A ‘fancy’ holiday meal that requires no fancy skills

The Associated PressDecember 25, 2013 

Looking to dazzle your guests? I’ve got the perfect “fancy” dish for you. And I promise it requires no advanced culinary skills.

I’ve adapted this from a recipe that first appeared in Gourmet magazine. It boasts a secret ingredient, what the French call a “farce,” but we call it forcemeat. It’s what makes this chicken ridiculously moist and flavorful.

A forcemeat is a mixture of well-seasoned meat, poultry, fish or vegetables that’s finely chopped or ground, then cooked and served alone or used as a stuffing. Some fat usually is added to ensure the forcemeat has a smooth texture. Forcemeat is the base of many charcuterie products, including pates, terrines and sausages.

But in this recipe, it doesn’t just add delicious flavor. It also insulates the chicken from the intensity of the heat in the oven, making it almost impossible for the meat to dry out.

For my forcemeat, I’ve used a mixture of chicken, spinach, low-fat sour cream (in place of the original recipe’s heavy cream), and Mediterranean flavorings, including lemon zest, nutmeg (often paired with spinach) and fennel seed. I’d advise those of you who think you hate fennel (which tastes vaguely of licorice) to give this combo a chance. It’s a delicious blend of flavors, and you won’t even notice – fennel.

But before you get going, a few kitchen notes.

We’ll start with the tools. Your best bet for grinding the fennel seeds is a spice or coffee grinder, but you also can crush them with the bottom of a heavy saucepan. As for grating the lemon zest and nutmeg, get yourself a wand-style grater, which makes quick work of both.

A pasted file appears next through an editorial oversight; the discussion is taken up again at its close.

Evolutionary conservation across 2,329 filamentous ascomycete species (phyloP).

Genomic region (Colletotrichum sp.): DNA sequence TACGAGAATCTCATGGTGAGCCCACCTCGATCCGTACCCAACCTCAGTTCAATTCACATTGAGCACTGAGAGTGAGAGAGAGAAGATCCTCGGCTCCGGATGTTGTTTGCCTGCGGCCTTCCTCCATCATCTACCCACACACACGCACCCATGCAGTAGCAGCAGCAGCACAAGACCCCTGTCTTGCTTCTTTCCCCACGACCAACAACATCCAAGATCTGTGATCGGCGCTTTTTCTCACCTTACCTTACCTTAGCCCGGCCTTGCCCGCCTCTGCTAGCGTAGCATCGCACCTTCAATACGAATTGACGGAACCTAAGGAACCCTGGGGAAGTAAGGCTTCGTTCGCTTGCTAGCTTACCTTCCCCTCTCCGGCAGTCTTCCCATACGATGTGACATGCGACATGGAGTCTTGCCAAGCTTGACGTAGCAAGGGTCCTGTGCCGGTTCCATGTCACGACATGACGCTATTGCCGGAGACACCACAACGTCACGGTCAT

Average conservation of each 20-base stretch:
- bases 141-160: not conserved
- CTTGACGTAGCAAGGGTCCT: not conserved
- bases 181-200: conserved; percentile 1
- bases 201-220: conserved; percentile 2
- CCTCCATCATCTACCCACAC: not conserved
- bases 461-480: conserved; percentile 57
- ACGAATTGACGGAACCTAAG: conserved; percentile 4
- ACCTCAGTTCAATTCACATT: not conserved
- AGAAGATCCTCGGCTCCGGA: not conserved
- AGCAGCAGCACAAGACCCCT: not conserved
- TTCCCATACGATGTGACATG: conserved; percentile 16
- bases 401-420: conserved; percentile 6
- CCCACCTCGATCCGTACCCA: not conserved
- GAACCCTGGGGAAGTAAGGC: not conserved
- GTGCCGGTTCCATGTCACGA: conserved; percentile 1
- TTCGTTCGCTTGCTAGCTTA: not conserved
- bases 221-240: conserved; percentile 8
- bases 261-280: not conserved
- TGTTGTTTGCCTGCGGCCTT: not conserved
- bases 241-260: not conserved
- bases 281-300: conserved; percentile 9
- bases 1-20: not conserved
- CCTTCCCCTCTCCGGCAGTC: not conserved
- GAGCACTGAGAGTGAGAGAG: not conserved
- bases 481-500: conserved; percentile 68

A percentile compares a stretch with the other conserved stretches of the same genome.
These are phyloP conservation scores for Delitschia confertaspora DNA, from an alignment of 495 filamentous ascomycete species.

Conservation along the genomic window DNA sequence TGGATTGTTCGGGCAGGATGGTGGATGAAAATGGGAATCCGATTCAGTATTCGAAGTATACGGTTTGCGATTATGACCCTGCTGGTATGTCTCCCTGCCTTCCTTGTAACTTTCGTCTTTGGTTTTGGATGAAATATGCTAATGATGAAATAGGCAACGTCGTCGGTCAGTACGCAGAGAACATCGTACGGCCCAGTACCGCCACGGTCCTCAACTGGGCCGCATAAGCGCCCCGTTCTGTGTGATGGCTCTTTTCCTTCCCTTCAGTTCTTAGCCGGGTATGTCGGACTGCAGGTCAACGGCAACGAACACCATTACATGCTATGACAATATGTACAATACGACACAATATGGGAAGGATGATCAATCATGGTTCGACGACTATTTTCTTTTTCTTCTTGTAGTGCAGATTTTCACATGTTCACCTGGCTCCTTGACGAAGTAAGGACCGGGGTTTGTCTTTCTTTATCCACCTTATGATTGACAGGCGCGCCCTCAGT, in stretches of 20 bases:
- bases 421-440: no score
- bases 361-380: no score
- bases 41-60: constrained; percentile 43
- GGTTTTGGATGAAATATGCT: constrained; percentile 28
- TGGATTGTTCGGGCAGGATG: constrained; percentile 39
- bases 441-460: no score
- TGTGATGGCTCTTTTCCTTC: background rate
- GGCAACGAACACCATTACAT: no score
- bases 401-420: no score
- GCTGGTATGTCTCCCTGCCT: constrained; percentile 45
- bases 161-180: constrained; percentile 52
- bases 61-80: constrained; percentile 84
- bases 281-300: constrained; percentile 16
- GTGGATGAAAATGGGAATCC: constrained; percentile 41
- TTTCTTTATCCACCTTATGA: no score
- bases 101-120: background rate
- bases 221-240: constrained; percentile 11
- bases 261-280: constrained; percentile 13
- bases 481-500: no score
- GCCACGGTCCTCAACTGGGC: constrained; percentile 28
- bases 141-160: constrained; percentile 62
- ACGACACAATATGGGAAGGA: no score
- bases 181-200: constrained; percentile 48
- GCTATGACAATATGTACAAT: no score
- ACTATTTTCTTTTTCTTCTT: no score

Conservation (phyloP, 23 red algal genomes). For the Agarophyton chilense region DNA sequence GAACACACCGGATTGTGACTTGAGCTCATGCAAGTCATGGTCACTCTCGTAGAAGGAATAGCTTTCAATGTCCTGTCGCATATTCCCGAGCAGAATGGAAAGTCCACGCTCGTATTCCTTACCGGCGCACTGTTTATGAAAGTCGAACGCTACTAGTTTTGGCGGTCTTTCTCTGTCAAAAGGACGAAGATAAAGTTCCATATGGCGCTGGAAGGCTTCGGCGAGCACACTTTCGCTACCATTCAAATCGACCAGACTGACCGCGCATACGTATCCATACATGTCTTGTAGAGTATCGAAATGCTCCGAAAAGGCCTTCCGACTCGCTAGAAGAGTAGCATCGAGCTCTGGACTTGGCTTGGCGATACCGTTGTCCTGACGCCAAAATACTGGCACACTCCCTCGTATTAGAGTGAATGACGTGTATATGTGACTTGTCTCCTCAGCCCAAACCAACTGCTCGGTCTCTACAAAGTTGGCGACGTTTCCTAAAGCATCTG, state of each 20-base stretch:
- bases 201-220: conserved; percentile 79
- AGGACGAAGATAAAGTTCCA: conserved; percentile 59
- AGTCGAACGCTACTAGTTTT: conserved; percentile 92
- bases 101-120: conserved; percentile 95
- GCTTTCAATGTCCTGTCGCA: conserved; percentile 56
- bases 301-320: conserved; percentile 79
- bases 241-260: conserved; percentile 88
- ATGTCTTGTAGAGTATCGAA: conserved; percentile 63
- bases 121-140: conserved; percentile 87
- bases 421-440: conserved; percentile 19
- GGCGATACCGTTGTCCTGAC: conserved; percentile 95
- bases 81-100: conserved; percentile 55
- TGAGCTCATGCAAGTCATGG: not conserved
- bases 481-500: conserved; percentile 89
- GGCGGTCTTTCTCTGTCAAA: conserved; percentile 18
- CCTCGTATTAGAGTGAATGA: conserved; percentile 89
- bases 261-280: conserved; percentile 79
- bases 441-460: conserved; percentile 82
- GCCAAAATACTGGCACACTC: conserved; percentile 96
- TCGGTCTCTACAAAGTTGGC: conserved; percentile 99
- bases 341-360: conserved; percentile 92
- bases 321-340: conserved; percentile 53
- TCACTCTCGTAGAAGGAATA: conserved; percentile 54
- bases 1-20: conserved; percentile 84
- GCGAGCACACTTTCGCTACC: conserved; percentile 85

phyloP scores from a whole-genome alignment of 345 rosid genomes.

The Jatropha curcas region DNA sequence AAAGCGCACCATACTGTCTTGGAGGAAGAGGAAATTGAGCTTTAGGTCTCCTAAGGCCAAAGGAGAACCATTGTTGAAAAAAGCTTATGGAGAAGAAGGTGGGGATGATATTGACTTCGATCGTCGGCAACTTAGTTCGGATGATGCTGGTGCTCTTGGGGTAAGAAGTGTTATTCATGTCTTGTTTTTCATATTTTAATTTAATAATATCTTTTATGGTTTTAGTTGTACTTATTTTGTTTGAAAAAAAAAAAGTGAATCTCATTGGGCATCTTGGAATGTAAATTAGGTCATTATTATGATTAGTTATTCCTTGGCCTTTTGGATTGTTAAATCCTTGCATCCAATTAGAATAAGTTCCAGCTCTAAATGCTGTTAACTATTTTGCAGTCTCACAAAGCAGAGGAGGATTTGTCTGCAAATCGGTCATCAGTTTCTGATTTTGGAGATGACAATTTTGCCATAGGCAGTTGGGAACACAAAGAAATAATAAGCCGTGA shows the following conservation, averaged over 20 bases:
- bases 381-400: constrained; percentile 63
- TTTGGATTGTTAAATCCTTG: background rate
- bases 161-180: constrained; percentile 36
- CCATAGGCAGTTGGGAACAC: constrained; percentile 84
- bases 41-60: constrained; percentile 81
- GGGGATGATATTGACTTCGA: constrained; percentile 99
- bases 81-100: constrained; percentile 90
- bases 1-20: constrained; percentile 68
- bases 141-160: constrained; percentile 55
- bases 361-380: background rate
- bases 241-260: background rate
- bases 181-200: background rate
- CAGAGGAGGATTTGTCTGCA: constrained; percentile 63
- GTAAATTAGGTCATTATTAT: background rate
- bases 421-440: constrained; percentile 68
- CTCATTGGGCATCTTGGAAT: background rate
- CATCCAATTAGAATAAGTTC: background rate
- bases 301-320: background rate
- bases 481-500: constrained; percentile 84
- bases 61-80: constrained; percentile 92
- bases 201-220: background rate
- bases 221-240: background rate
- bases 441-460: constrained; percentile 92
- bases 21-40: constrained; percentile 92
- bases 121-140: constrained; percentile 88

If you’re using dry pre-washed spinach, throw a little water into the skillet with it to help it wilt, then stir it often. Don’t be surprised when it cooks down to almost nothing. You’ll notice then that the spinach has generated water of its own in excess. The best way to lose the water is to wrap batches of the spinach in a dish towel and squeeze hard.

You might wonder whether all the stuffing will fit under the chicken’s skin, or whether the excess will ooze out when you saute the meat. Don’t worry. Chicken skin is remarkably elastic. And the forcemeat firms right up during cooking and won’t slide out.

Wait. Doesn’t that skin contain a lot of fat? It does. But I figure that the holidays are the one time of year you can splurge a little.

And by the way, there’s no reason to confine the enjoyment of this dish to the holidays. You can customize the seasonings or flavorings as you like as long as you keep the amounts of the core ingredients — chicken, sour cream and ice — untouched. That said, this is indeed a perfect dish for entertaining because you can make it ahead of time and keep it in the refrigerator until about 40 minutes before you want to serve it.

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